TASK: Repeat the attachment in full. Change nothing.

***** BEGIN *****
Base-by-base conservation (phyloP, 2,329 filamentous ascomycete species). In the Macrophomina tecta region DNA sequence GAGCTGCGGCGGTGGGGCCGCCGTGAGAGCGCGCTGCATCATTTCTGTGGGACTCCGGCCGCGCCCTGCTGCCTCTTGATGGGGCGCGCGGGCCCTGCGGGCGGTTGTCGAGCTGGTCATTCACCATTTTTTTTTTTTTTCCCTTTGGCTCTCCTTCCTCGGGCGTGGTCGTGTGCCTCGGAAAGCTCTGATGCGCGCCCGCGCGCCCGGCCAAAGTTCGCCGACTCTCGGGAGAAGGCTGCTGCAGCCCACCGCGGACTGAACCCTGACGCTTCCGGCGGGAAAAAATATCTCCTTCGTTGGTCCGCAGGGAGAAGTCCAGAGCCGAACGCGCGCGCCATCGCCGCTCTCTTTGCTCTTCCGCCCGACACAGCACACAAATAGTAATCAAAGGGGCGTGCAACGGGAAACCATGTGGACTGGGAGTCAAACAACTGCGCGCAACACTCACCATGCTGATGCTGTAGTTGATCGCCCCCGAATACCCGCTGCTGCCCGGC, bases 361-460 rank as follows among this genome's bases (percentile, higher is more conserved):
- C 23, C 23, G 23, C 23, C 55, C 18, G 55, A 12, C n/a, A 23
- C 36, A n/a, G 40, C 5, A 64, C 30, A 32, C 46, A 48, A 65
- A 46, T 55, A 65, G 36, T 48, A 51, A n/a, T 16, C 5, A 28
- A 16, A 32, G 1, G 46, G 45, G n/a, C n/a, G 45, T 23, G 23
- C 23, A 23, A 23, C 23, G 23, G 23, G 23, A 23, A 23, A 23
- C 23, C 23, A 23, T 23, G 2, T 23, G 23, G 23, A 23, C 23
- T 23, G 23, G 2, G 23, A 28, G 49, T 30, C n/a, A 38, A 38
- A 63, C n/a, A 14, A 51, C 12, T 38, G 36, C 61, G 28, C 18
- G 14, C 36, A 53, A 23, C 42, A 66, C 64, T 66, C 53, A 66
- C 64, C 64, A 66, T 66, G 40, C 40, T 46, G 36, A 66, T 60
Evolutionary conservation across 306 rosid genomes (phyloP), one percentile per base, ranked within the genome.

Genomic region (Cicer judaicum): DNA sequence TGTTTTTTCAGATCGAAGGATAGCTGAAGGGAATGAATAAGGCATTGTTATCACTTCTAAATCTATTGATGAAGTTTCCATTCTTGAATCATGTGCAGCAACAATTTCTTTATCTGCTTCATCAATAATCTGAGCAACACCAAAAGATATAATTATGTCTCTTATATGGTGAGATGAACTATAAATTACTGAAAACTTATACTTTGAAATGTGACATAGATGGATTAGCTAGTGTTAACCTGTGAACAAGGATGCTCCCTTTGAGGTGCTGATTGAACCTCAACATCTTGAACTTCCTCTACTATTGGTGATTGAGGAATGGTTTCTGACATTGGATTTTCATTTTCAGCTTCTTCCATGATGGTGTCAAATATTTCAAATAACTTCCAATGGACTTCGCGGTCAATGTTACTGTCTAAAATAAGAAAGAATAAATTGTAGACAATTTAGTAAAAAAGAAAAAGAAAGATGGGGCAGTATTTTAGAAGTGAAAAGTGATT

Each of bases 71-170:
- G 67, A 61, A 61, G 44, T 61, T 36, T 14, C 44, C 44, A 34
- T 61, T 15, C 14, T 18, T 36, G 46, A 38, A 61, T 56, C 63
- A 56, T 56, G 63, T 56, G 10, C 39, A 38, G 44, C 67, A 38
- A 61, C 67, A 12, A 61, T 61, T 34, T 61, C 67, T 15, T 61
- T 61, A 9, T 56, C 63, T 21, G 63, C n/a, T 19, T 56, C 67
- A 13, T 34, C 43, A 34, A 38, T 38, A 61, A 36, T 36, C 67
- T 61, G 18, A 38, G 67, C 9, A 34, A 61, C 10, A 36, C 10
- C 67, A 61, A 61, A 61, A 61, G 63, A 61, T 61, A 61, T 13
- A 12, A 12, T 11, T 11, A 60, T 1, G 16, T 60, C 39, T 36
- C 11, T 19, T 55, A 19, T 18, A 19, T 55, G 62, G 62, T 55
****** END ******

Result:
Base-by-base conservation (phyloP, 2,329 filamentous ascomycete species). In the Macrophomina tecta region DNA sequence GAGCTGCGGCGGTGGGGCCGCCGTGAGAGCGCGCTGCATCATTTCTGTGGGACTCCGGCCGCGCCCTGCTGCCTCTTGATGGGGCGCGCGGGCCCTGCGGGCGGTTGTCGAGCTGGTCATTCACCATTTTTTTTTTTTTTCCCTTTGGCTCTCCTTCCTCGGGCGTGGTCGTGTGCCTCGGAAAGCTCTGATGCGCGCCCGCGCGCCCGGCCAAAGTTCGCCGACTCTCGGGAGAAGGCTGCTGCAGCCCACCGCGGACTGAACCCTGACGCTTCCGGCGGGAAAAAATATCTCCTTCGTTGGTCCGCAGGGAGAAGTCCAGAGCCGAACGCGCGCGCCATCGCCGCTCTCTTTGCTCTTCCGCCCGACACAGCACACAAATAGTAATCAAAGGGGCGTGCAACGGGAAACCATGTGGACTGGGAGTCAAACAACTGCGCGCAACACTCACCATGCTGATGCTGTAGTTGATCGCCCCCGAATACCCGCTGCTGCCCGGC, bases 361-460 rank as follows among this genome's bases (percentile, higher is more conserved):
- C 23, C 23, G 23, C 23, C 55, C 18, G 55, A 12, C n/a, A 23
- C 36, A n/a, G 40, C 5, A 64, C 30, A 32, C 46, A 48, A 65
- A 46, T 55, A 65, G 36, T 48, A 51, A n/a, T 16, C 5, A 28
- A 16, A 32, G 1, G 46, G 45, G n/a, C n/a, G 45, T 23, G 23
- C 23, A 23, A 23, C 23, G 23, G 23, G 23, A 23, A 23, A 23
- C 23, C 23, A 23, T 23, G 2, T 23, G 23, G 23, A 23, C 23
- T 23, G 23, G 2, G 23, A 28, G 49, T 30, C n/a, A 38, A 38
- A 63, C n/a, A 14, A 51, C 12, T 38, G 36, C 61, G 28, C 18
- G 14, C 36, A 53, A 23, C 42, A 66, C 64, T 66, C 53, A 66
- C 64, C 64, A 66, T 66, G 40, C 40, T 46, G 36, A 66, T 60
Evolutionary conservation across 306 rosid genomes (phyloP), one percentile per base, ranked within the genome.

Genomic region (Cicer judaicum): DNA sequence TGTTTTTTCAGATCGAAGGATAGCTGAAGGGAATGAATAAGGCATTGTTATCACTTCTAAATCTATTGATGAAGTTTCCATTCTTGAATCATGTGCAGCAACAATTTCTTTATCTGCTTCATCAATAATCTGAGCAACACCAAAAGATATAATTATGTCTCTTATATGGTGAGATGAACTATAAATTACTGAAAACTTATACTTTGAAATGTGACATAGATGGATTAGCTAGTGTTAACCTGTGAACAAGGATGCTCCCTTTGAGGTGCTGATTGAACCTCAACATCTTGAACTTCCTCTACTATTGGTGATTGAGGAATGGTTTCTGACATTGGATTTTCATTTTCAGCTTCTTCCATGATGGTGTCAAATATTTCAAATAACTTCCAATGGACTTCGCGGTCAATGTTACTGTCTAAAATAAGAAAGAATAAATTGTAGACAATTTAGTAAAAAAGAAAAAGAAAGATGGGGCAGTATTTTAGAAGTGAAAAGTGATT

Each of bases 71-170:
- G 67, A 61, A 61, G 44, T 61, T 36, T 14, C 44, C 44, A 34
- T 61, T 15, C 14, T 18, T 36, G 46, A 38, A 61, T 56, C 63
- A 56, T 56, G 63, T 56, G 10, C 39, A 38, G 44, C 67, A 38
- A 61, C 67, A 12, A 61, T 61, T 34, T 61, C 67, T 15, T 61
- T 61, A 9, T 56, C 63, T 21, G 63, C n/a, T 19, T 56, C 67
- A 13, T 34, C 43, A 34, A 38, T 38, A 61, A 36, T 36, C 67
- T 61, G 18, A 38, G 67, C 9, A 34, A 61, C 10, A 36, C 10
- C 67, A 61, A 61, A 61, A 61, G 63, A 61, T 61, A 61, T 13
- A 12, A 12, T 11, T 11, A 60, T 1, G 16, T 60, C 39, T 36
- C 11, T 19, T 55, A 19, T 18, A 19, T 55, G 62, G 62, T 55